It would not be uncommon for complex claims to contain upwards of 20-30 A4 volumes of material however rarely does more equal better in terms of applications. It is far better to be concise, brief and factual such that the material can be easily understood as Adjudication Applications are on strict and brief deadlines in which to be decided. The object of the Act is a swift resolution of a payment claim dispute. Excluding any granted extensions of time, Decisions are generally required to be turned around within 10 business days from the last submission of material, placing a serious obligation on the Adjudicator in which to digest and understand the material from both sides and form a view on the strength and correctness of each argument in order to determine the Adjudicated Amount and form the Decision. Upon submission to the Registry of the application form, submissions and application fee the Registry then refers the Application to an eligible Adjudicator who in turn either accepts or rejects the referral. Referrals are rejected based on a conflict of interest, unavailability or other reasons of the Adjudicator. Rejected referrals are referred to other eligible Adjudicators. Upon acceptance of a referral the Adjudicator notifies the parties and begins the Adjudication. Parties are to copy each other into any and all correspondence with the Adjudicator, who normally uses the service of an agent to provide the separation between the parties. The parties then have no other part to play until such time as the Respondent, if they are entitled to provide an adjudication response by having served a Payment Schedule, provides it. Up until such time the Claimant and Respondent should restrain themselves from contacting the Adjudicator about anything as these will be considered as unsolicited submissions which generally are not to be taken into account. The only exception would be where a genuine unsolicited submission may be made on a matter of jurisdiction that affects the Adjudicators powers to decide the application. Such unsolicited submissions should not be made on Jurisdiction on a whim, on unsubstantiated or reaching arguments as they may ultimately go to the Adjudicators decision as to costs. Adjudicators may, where they deem it necessary, request the parties to provide further information in the form of a Request For Further Submissions RFFS. Each party may provide submissions on the matters raised by the Adjudicator and comment on the other parties submissions. Adjudicators also have the powers to call conferences and perform inspections however this is relatively rare that an Adjudicator would do this as the object of the act is to decide based on the material before them rather than to enquire. The deadline for deciding an application is within 10 -15 days (depending on a standard or complex claim) of the provision of the Adjudication Response by the respondent should they be eligible to provide one. The decision is a written document outlining all the particulars of the Adjudication Application, the background and issues in dispute together with the Adjudicators reasons for their decisions on the material of that of the Claimant and Respondent, the adjudicators valuation of the payment claim items and determination of the issues arriving at an adjudicated amount, the due date for payment and the rate of interest that applies to any payment and the decision of the split between adjudicator fees between the Claimant and Respondent. Upon a decision being made the parties are notified along with the adjudication fees invoice which is to be paid before the release of the decision. Irrespective of the split between fees or decided amount the invoice is generally accepted to be made out to the Claimant who has commenced the application and has the interest in receiving the decision. Upon payment the decision is released and the claimant and respondent then know the decided amount, fee split and can manage accordingly. The registry is notified of the decision and forwarded a copy where they prepare and issue an Adjudication Certificate which can be used to file as a judgement debt in a court of competent jurisdiction and be enforced. It is at this point that an Adjudicators job is complete with the only remaining task to complete being to confidentially manage the destruction of any documentation provided for the adjudication. Want to know more ? Check out some of our more detailed information on Adjudication here. We have put together a comprehensive guide in 7 parts. You can download all of them as a consolidated paper here.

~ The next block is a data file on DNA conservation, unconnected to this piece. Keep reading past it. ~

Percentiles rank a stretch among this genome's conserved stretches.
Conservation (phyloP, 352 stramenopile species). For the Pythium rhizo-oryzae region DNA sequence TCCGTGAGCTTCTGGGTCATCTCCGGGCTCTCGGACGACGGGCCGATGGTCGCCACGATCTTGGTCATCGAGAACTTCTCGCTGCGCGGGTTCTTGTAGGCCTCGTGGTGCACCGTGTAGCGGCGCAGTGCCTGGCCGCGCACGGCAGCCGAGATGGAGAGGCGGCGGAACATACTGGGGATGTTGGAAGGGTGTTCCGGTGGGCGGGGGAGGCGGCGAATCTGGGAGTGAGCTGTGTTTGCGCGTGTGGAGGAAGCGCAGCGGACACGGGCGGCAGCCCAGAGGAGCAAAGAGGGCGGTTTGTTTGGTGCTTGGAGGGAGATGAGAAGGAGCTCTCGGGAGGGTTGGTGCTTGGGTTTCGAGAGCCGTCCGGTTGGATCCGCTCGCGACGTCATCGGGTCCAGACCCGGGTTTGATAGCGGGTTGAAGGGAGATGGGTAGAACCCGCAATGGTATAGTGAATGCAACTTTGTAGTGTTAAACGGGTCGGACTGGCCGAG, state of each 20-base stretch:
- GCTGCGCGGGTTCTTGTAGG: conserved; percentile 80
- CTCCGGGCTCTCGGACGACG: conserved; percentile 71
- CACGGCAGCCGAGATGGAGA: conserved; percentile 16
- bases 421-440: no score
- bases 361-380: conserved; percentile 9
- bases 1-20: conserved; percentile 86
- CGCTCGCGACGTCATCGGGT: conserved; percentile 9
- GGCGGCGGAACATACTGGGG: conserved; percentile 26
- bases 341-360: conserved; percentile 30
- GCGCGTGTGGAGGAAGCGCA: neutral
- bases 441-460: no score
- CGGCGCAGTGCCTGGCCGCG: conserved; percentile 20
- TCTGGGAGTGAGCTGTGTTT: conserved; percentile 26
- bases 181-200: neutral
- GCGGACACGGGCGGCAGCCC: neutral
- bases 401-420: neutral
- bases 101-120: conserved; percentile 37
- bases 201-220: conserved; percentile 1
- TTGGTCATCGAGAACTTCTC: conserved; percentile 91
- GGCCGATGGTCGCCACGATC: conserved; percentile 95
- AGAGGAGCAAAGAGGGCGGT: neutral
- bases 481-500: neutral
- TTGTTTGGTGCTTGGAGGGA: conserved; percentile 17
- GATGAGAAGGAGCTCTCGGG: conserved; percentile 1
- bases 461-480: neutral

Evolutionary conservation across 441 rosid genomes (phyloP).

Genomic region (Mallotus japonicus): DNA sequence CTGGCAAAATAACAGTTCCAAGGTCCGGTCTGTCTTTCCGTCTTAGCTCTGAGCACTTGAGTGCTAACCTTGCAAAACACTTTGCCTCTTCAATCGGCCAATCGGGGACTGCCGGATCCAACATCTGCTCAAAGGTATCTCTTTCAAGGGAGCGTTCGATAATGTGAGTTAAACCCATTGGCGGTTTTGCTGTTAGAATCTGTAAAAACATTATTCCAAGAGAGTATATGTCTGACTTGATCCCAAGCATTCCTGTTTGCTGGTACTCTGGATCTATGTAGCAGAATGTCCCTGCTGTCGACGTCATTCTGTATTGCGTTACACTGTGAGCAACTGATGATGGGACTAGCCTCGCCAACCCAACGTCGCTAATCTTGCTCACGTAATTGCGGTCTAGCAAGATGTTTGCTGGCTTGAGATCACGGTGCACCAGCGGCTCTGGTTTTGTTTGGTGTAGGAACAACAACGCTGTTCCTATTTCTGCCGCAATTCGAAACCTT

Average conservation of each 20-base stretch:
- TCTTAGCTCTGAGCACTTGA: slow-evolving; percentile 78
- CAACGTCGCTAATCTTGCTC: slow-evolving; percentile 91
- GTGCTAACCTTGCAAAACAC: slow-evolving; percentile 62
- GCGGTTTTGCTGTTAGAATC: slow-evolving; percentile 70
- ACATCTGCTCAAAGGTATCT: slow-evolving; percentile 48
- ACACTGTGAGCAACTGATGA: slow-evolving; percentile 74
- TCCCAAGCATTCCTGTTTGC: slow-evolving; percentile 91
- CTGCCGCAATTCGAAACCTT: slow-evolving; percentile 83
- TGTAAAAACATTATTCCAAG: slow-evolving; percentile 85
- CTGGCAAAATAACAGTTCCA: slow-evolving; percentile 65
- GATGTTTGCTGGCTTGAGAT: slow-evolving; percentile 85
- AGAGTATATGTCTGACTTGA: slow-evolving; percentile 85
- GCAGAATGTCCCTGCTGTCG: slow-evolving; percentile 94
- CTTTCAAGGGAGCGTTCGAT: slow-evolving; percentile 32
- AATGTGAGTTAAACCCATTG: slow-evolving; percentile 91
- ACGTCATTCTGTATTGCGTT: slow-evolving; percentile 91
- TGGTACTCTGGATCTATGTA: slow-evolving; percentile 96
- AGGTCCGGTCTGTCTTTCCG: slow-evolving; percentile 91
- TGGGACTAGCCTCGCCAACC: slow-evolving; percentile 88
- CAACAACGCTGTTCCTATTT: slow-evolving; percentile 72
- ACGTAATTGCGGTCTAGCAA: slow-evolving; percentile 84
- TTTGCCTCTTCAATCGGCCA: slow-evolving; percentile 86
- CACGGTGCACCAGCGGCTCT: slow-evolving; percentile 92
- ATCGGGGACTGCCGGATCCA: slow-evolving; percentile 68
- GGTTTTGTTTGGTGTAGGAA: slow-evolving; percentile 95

You may also like…


Submit a Comment

Your email address will not be published.